Etihad strategy flies into difficulties

From the Seychelles to Serbia, Etihad Airways has been busy forging its own airline alliance by buying stakes in regional carriers.

But the Abu Dhabi-based company’s bold plan to fill its aircraft with partner airlines’ passengers is coming under threat in both Europe and the US, where rivals are complaining of unfair competition from fast-growing Gulf carriers.

The issue has become more acute as Etihad, Emirates Airline and Qatar Airways moved over the past decade from being fringe players in aviation to the most disruptive force in the industry, successfully wooing travellers who previously flew with longer established airlines based in Asia, Europe and the US.

Etihad, the youngest of the three Gulf carriers, has pursued a different strategy to its two larger peers, acquiring stakes in airlines and using code-sharing partnerships — in which companies sell seats on each other’s flights — to dramatically grow its network. Over the past four years, it had spent in excess of $1bn on stakes in seven airlines, including Air Seychelles, Air Serbia, India’s Jet Airways and Virgin Australia. But there are signs this strategy is running into significant problems. Some of the airlines that Etihad has invested in have required further cash injections and much management time. Etihad’s first deal — the purchase of a 29 per cent stake in Airberlin in 2011 — has developed into a legal battle with Germany’s transport ministry over the two airlines’ code-sharing agreement. “Their strategy of growth by acquisition buys numbers in terms of volumes,” says John Strickland, analyst at JLS Consulting. “But the kind of companies they have been investing in means they have also been acquiring complexity and the challenge of how much management time that takes.”

Last year, Etihad had to navigate through management upheaval at Alitalia, the lossmaking Italian flag carrier that it bought a 49 per cent stake in, and which has not reported a full-year profit since 2002.

But Etihad’s biggest headache in recent months has been Airberlin, the lossmaking German carrier. Hailed in 2011 as widening Etihad’s European network for less than the cost of a single long-range passenger jet, over four years later the investment has spiralled and caused more problems than the Gulf carrier ever anticipated.

The German transport ministry, having initially approved the code-sharing arrangement between Etihad and Airberlin, last year decided it was not allowed under an existing bilateral air services agreement with the United Arab Emirates.

The code-share is important to both companies. It provides Airberlin, which is undergoing a turnround, with important income, while Etihad supposedly gains more access to Germany’s top airports.
Etihad scored a victory in the legal battle last month, when a German appeals court supported its right jointly to sell tickets on 26 of the disputed 31 code-share routes with Airberlin until March 26. However, industry insiders believe the dispute is far from over.

A spokesman for the German transport ministry says it plans to “check the grounds for the court’s ruling and will then decide on our future actions”.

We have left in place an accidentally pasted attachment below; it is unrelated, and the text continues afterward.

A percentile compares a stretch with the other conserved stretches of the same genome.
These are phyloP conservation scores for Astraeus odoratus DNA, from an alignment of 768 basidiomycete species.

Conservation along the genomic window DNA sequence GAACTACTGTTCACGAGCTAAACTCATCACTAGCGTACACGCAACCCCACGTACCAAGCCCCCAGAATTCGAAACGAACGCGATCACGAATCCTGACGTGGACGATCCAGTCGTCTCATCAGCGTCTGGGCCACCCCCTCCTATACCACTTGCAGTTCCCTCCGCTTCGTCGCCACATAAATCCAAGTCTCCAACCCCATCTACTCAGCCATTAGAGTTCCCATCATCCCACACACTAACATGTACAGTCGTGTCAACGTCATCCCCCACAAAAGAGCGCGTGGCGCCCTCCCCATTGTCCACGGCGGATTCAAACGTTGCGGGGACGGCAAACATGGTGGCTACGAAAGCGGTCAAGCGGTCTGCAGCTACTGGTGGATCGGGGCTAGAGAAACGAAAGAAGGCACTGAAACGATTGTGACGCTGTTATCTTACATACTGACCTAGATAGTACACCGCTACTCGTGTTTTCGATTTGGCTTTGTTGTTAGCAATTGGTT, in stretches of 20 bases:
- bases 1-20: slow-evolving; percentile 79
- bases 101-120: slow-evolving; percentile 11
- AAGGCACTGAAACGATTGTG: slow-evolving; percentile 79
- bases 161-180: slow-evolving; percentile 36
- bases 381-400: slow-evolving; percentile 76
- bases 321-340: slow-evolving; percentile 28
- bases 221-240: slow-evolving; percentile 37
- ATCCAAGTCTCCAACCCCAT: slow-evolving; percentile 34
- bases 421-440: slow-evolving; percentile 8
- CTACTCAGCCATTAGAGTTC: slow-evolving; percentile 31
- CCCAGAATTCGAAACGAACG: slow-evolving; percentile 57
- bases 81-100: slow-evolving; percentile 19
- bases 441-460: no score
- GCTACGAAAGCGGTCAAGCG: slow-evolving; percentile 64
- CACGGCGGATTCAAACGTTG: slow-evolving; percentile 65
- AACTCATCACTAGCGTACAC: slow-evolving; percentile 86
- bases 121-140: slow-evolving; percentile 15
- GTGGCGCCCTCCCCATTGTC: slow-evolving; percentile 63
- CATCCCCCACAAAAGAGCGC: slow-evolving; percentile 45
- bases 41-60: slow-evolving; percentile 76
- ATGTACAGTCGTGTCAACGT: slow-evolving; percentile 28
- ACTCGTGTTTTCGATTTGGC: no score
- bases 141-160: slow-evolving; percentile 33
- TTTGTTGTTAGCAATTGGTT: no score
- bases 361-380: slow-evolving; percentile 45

“In principle, the German government was and is open for talks with the UAE to find viable solutions for air traffic law issues,” he adds.

Any potential restriction to its code-share with Airberlin could have a big impact for Etihad. According to flight data from OAG, the aviation consultancy, as many as 92 per cent of Etihad’s worldwide flights this week will be operated on other airlines’ jets under a code-sharing agreement — compared with 74 per cent at Emirates and 65 per cent at Qatar. James Hogan, Etihad’s chief executive, has not been shy about pointing the finger at Lufthansa, Germany’s flag carrier, as the cause of its recent problems. “Our commitment continues to be undermined by the lobbying efforts and protectionist antics of Lufthansa,” he said in January. Over the past year, tensions between Gulf carriers and their counterparts in both Europe and the US have been growing. The big three US airlines — American Airlines, Delta and United — are urging Washington to review the Gulf carriers’ access to the US market. They claim that $42bn in subsidies the state-controlled carriers are alleged to have received over the past decade breach international open skies agreements. In Europe, there are signs the European Commission is listening to calls from certain airlines, notably Lufthansa, to take action. In December, the commission revealed plans to use aviation negotiations with Gulf countries as a way to address competition concerns.

However, some analysts question Lufthansa’s lobbying to restrict Etihad and Airberlin’s code-sharing in Germany, noting the possible negative knock-on effects if Airberlin collapsed.

“It’s in Lufthansa’s interest for Airberlin to exist, because if they didn’t it would attract stronger competitors like Ryanair and easyJet to expand even faster on short haul routes in Germany,” says Oliver Sleath, analyst at Barclays.

Etihad is confident regulators will recognise the benefits its equity alliance strategy offers to air travellers. “Unfortunately, we have seen an anti-competitive backlash from these mega-carriers, as they try to protect their dominant market positions against this new or improved competition,” said Mr Hogan.

Originally Published on Financial Times